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Matthew 5:4 God blesses those who mourn, for they will be comforted.


As with all topical Bible studies, we recommend that you read the entire verse in context to get a better understanding what the Biblical author was trying to say.

Bible Plans On YouVersion

Overcoming the Monster of Grief

Grief is real—and it hurts. It isn’t something you can ignore, bury beneath the demands of daily life, or wish away overnight. You have to work through it. Rest assured, you can get beyond your grief. God doesn’t expect you to go through it alone—He promises to be with you every step of the way. For more information, please visit: https://www.wordforyou.com/

Grief Survivor

When you lose someone you love, life returns to normal in about 14 days — for everybody but you! If you’re feeling stuck in sorrow, you are not alone. Grief Survivor author, Beth Marshall understands. After losing close family members, she realized grief is hard work! The Grief Survivor study will encourage you to write, and trust the Lord to do what only He can do — restore joy-filled life!

Navigating Grief to Hope and Healing

Grief is hard to understand or explain. When I lost my husband, it was like combining sadness and loneliness with anxiety over what tomorrow would bring and fear of how I could possibly handle it all. If you find yourself struggling with grief, know you’re not alone. As I share in my novel The Shell Collector, God is always with us through pain and will help us navigate the path.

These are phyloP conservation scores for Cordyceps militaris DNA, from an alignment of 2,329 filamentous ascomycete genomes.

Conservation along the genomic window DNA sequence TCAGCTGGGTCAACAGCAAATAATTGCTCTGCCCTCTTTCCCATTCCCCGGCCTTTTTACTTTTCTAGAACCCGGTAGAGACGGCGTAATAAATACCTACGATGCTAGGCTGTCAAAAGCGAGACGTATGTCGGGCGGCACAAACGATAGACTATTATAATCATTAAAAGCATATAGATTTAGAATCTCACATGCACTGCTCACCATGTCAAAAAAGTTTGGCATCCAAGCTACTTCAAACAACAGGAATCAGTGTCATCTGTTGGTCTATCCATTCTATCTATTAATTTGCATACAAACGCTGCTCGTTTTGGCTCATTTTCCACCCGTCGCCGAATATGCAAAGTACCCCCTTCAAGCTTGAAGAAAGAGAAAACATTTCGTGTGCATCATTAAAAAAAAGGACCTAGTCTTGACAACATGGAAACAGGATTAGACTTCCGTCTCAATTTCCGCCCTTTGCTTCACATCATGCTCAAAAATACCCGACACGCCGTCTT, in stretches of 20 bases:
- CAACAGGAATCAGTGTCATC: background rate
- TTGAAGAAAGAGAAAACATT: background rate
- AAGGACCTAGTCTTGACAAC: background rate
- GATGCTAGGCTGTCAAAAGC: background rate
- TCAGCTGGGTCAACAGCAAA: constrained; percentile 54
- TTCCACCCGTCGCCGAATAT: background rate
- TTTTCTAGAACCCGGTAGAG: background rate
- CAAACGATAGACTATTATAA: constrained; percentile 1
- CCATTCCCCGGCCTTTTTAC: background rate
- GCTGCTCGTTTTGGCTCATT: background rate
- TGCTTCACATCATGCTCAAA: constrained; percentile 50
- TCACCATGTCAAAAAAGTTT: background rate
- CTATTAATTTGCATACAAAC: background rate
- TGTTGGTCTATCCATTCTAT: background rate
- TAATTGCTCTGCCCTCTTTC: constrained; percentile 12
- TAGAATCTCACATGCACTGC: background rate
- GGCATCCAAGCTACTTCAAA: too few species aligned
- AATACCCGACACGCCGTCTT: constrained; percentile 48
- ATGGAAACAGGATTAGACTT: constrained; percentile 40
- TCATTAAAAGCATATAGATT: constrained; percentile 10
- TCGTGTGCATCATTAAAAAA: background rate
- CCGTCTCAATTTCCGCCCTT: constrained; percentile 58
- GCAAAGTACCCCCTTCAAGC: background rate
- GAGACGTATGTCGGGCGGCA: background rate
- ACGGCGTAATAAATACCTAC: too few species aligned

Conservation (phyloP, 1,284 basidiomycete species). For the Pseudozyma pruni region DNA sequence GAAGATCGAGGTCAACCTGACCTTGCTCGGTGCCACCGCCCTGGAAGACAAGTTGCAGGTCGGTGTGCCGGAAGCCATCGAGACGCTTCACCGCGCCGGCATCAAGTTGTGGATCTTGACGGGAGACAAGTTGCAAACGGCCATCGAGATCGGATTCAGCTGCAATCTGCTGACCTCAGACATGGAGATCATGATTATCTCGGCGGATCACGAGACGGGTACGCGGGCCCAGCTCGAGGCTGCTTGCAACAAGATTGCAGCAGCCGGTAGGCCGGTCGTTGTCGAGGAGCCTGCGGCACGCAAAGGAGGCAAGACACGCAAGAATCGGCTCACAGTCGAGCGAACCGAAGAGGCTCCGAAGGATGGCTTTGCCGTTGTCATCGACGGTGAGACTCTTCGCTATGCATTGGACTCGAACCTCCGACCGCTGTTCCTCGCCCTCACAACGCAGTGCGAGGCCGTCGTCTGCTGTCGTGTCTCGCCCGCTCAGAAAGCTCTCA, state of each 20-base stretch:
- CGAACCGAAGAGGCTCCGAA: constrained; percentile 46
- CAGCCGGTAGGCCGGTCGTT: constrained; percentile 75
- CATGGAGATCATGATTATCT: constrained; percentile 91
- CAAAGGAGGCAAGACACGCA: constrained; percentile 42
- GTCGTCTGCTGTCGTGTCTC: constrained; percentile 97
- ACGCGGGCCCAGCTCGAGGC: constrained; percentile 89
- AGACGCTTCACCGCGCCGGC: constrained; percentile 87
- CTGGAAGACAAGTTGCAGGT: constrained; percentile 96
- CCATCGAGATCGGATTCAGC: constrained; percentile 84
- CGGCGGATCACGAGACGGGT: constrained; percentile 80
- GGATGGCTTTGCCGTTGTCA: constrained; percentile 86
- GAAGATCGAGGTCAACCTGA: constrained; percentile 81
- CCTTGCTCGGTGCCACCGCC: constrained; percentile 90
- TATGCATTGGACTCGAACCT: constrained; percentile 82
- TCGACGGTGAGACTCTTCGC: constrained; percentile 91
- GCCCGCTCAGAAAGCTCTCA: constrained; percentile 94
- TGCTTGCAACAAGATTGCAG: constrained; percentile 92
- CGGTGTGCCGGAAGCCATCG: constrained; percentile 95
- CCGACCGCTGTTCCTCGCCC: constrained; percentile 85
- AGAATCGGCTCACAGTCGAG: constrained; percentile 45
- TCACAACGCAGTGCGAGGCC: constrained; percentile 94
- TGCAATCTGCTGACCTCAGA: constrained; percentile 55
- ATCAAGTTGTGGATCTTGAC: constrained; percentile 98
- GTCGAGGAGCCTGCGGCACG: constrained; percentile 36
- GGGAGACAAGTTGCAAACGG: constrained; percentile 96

Grieving Well

Grief comes as a natural part of life. When you lose someone you love, navigating the grieving process can be difficult. Through this reading plan, Tony Evans speaks from his heart based on the recent, sudden loss of his niece. These principles can help you to learn how to grieve well and embrace healing. 

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Anchors for the Soul

John Mark Hicks offers this video series to those who are suffering, grieving, or preparing for loss. Drawing on his own experiences with loss and suffering through the death of his young wife and, more recently, the death of his sixteen-year-old son, professor John Mark tells the story of God through his own experiences of suffering: God loves, listens, empathizes, reigns, and wins. Through this ten-part video series, learn how to ground your faith in the storms of life with these anchors by going deeper into the content of the book on which this series is based, Anchors for the Soul.

This series is intended for groups of all kinds, including home groups, grief groups, support groups, divorce care groups, and loss groups. Each video corresponds with the book chapters, and pairs well with its companion workbook for individuals to process their grief, Journaling Through the Anchors for the Soul. Study guide for participants available


Involving Your Team During Times of Grief
Grief is a continuum, on one end of which is substantial loss. It’s important to recognize that many life events fall somewhere on that continuum. When you’re on a team, it’s essential to normalize the sharing of grief and letting team members know what you need. In this video, Dr. Cloud addresses how to involve your team during times of grief.
What to Do When You’re Grieving